The University of Arizona’s plan to open the nation’s 31st veterinary school was dealt a severe setback when the Council on Education refused to issue a letter of reasonable assurance of accreditation, UA announced today.
The decision will be appealed, said Shane C. Burgess, Ph.D., the interim dean of the School of Veterinary Medicine.
Council chairman John R. Pascoe, BVSc, Ph.D., Dipl. ACVS, told UA in a letter that the school’s plan fell short on five of the 11 standards that colleges of veterinary medicine are expected to meet. The areas of concern were finances, clinical resources, research, students and faculty.
The council, which operates under the American Veterinary Medical Association, sent representatives to Tucson in January for a site visit. They found that employing 113 faculty members would be inadequate when balancing the “curriculum for the preclinical and clinical programs of the three-year professional program.”
In addition, the council asked for “a more detailed assessment of the proposed financial structure of the school so that the proposed tuition model, which relies heavily on Year 1 undergraduate tuition, demonstrates long-term financial sustainability of the school.”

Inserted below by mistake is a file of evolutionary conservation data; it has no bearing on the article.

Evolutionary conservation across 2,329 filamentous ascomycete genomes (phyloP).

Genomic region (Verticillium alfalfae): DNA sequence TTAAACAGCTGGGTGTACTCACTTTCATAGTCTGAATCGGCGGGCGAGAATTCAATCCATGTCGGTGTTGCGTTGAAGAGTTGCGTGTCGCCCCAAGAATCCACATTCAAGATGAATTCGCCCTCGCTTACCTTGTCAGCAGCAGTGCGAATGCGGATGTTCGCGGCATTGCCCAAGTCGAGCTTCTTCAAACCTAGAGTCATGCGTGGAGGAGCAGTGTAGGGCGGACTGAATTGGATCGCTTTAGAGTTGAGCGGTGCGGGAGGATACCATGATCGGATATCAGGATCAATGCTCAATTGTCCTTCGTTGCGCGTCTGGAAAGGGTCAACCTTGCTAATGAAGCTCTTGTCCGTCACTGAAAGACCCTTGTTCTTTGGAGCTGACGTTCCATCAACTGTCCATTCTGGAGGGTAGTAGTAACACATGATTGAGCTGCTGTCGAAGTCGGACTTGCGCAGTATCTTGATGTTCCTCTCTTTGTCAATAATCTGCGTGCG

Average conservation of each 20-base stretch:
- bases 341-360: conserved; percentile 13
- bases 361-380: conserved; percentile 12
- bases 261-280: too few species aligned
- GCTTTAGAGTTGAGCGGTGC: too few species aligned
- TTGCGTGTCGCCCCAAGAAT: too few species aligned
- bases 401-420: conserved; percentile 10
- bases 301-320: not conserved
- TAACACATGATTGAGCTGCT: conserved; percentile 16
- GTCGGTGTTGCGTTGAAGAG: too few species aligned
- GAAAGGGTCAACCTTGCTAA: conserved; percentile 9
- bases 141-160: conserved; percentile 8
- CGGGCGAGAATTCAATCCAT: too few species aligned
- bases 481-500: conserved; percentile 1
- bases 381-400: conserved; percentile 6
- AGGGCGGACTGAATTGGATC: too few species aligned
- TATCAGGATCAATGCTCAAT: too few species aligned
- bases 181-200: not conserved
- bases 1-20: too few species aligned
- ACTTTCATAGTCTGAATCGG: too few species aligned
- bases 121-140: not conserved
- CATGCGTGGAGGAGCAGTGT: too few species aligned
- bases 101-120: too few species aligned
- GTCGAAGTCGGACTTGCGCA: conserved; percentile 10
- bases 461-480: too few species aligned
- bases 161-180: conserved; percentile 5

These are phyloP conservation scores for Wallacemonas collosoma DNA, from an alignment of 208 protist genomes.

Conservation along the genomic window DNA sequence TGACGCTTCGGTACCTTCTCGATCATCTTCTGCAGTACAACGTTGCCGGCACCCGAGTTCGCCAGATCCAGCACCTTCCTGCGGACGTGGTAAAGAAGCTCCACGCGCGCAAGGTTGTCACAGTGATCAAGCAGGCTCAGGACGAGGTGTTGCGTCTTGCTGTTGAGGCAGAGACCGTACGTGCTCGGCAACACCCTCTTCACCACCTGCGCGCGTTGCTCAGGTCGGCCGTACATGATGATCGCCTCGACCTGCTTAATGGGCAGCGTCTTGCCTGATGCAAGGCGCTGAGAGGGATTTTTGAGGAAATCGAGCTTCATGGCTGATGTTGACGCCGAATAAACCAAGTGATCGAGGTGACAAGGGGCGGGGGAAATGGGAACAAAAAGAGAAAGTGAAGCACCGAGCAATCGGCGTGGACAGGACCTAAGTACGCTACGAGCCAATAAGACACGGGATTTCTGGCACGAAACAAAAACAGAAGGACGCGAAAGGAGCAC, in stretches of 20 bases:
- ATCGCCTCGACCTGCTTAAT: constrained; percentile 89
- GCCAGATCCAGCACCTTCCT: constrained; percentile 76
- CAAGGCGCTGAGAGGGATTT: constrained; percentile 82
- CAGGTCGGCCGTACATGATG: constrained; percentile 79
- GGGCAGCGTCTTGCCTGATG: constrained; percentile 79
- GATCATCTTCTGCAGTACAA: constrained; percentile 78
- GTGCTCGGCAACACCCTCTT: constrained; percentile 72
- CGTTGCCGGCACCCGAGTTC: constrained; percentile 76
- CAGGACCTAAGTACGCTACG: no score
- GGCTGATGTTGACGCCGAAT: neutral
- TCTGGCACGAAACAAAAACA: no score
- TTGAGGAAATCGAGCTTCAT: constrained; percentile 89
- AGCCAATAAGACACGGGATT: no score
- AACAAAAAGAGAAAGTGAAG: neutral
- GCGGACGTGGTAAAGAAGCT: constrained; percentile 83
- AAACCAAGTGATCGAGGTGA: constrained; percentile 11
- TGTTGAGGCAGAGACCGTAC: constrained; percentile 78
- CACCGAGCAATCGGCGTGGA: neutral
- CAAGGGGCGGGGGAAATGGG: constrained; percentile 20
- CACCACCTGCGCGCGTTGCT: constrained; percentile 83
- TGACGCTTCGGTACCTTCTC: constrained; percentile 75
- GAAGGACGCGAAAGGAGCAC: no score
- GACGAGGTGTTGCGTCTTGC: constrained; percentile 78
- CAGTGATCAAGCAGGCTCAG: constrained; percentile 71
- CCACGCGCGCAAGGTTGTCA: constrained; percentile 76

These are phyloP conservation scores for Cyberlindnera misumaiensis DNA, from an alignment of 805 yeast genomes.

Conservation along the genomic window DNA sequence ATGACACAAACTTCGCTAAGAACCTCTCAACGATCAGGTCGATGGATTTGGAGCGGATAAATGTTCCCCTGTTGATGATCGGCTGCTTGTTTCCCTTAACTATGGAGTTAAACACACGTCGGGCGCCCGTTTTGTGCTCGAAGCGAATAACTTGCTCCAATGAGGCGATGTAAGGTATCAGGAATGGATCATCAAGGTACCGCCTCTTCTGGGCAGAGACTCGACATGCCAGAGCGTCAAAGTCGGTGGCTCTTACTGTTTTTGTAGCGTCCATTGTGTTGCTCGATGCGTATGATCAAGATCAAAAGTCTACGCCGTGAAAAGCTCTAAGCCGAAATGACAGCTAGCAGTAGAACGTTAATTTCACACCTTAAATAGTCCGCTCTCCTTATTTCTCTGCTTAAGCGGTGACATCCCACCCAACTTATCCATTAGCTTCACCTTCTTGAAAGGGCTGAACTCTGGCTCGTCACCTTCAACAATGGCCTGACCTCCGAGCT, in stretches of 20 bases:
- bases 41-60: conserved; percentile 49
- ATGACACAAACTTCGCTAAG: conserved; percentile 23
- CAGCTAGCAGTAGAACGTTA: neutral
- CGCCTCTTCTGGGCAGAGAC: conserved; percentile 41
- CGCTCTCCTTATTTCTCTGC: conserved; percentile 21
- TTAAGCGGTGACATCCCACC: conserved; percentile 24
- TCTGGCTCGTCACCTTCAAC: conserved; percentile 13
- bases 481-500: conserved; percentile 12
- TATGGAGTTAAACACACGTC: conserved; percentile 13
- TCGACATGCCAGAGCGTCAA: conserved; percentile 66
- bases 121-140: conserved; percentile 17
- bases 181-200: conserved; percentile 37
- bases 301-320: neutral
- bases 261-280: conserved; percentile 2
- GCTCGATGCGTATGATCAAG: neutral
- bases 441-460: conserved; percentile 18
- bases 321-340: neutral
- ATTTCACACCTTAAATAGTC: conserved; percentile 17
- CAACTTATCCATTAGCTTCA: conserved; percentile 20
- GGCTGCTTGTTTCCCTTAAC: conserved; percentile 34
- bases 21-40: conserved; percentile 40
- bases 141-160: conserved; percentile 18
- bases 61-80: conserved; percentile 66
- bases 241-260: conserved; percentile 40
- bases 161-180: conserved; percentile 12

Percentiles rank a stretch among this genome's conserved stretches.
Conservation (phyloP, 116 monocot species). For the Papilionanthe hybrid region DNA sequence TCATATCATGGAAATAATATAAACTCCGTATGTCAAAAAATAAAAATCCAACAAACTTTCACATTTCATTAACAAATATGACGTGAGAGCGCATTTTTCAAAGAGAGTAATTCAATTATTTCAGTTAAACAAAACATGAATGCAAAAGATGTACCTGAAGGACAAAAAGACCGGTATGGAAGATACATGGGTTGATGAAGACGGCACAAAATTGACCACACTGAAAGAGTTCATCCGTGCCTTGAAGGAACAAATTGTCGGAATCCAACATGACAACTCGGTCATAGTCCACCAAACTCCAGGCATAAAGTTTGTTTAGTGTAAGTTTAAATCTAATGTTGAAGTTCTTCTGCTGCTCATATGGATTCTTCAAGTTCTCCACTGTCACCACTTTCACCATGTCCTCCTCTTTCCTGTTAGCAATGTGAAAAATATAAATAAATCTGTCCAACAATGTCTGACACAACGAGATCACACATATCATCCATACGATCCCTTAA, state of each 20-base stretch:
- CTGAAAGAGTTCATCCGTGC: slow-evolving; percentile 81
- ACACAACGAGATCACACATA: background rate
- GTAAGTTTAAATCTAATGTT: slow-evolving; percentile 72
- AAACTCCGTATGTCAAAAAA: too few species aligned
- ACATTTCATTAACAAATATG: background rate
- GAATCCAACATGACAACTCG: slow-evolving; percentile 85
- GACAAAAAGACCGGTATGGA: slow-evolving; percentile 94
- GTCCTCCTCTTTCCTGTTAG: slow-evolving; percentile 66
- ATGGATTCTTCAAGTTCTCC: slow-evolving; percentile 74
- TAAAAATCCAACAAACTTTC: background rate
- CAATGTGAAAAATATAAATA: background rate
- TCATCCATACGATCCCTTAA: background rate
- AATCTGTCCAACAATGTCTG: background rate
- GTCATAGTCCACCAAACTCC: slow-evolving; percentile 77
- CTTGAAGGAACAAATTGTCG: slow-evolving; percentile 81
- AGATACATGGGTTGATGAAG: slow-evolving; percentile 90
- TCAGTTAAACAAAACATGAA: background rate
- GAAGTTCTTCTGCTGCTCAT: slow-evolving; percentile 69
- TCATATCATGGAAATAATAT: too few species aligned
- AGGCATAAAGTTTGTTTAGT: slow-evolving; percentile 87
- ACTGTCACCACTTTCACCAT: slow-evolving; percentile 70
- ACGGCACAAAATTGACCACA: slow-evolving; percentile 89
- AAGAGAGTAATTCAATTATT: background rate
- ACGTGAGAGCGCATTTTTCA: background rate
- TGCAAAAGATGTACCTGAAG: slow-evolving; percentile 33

UA had hoped to admit the first class in fall 2017, two years later than originally planned. A building in suburban Oro Valley has been selected as the clinical training site.
Confident that the school eventually will open, Burgess said renovations in Oro Valley will begin soon and that the nationwide search for a permanent veterinary dean will continue.
UA wants to offer an integrated education model, meaning students would be trained in Tucson and Oro Valley before they utilize their clinical skills at UA facilities across the state.
“We have proposed major innovations so that veterinary medical education can be delivered with less cost to Arizona’s students and their families,” Burgess said. “These kinds of innovations hold great promise for the profession, and we expect the council to be diligent in their review.”